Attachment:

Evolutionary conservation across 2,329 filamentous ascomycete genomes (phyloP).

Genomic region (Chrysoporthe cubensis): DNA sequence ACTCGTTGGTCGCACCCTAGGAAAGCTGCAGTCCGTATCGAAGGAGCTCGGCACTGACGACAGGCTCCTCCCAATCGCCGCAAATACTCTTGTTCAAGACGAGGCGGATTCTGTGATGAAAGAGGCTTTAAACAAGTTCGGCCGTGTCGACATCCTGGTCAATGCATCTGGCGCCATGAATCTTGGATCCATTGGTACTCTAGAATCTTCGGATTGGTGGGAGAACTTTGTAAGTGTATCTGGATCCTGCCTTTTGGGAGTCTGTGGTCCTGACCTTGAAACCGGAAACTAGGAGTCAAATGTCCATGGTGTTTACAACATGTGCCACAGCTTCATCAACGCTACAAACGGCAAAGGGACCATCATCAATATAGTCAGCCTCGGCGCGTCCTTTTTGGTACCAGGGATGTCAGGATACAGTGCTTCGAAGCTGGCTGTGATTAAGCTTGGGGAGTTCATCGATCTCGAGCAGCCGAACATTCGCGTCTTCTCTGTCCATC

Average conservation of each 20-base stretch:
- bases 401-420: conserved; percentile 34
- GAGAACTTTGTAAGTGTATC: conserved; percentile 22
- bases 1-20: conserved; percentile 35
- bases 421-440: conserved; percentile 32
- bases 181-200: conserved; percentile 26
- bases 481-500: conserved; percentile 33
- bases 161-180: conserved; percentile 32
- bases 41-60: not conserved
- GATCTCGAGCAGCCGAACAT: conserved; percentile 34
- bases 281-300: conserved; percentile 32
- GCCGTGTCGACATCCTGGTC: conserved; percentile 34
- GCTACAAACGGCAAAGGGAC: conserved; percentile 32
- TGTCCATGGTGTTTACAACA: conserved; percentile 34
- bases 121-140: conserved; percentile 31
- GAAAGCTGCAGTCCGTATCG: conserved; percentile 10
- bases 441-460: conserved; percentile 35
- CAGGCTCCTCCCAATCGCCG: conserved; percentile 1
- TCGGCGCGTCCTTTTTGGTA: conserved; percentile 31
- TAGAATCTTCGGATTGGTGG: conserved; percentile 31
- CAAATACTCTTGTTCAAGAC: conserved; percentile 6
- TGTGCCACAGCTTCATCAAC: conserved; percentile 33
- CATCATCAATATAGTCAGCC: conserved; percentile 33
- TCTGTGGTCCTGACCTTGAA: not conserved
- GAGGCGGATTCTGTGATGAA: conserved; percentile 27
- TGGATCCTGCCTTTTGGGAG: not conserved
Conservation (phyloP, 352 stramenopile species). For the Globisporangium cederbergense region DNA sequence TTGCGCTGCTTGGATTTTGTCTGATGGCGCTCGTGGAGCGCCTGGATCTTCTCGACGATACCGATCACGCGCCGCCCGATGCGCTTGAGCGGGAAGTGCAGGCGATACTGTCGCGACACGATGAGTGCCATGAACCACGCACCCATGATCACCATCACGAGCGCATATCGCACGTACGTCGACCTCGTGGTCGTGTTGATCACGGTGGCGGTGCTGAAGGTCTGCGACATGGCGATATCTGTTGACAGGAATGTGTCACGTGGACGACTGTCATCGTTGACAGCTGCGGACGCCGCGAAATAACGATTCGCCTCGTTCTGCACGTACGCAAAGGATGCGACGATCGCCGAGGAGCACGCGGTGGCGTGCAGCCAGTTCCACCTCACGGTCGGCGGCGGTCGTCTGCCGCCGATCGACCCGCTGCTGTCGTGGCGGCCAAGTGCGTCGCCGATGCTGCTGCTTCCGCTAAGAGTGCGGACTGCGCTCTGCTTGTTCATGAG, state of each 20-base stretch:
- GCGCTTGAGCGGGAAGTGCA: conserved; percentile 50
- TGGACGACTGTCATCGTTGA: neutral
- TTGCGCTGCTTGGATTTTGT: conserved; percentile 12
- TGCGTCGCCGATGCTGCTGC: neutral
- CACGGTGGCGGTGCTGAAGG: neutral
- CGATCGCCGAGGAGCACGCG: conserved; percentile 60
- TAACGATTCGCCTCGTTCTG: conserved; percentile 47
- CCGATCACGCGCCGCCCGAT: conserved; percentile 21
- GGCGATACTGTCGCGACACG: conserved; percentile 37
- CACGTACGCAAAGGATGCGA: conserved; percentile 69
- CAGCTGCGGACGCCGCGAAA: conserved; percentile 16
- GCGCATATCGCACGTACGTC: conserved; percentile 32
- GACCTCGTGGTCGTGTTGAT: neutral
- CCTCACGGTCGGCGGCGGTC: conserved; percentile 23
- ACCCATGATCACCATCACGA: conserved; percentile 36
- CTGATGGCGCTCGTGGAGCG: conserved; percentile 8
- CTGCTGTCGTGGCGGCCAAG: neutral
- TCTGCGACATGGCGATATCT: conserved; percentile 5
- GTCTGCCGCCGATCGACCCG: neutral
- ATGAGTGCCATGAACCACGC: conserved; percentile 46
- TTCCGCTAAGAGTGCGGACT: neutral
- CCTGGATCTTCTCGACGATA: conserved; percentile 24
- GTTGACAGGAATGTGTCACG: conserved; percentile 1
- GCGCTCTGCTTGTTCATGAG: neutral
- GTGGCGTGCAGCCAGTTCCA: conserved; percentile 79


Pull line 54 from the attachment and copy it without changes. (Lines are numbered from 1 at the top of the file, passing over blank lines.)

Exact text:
- GTGGCGTGCAGCCAGTTCCA: conserved; percentile 79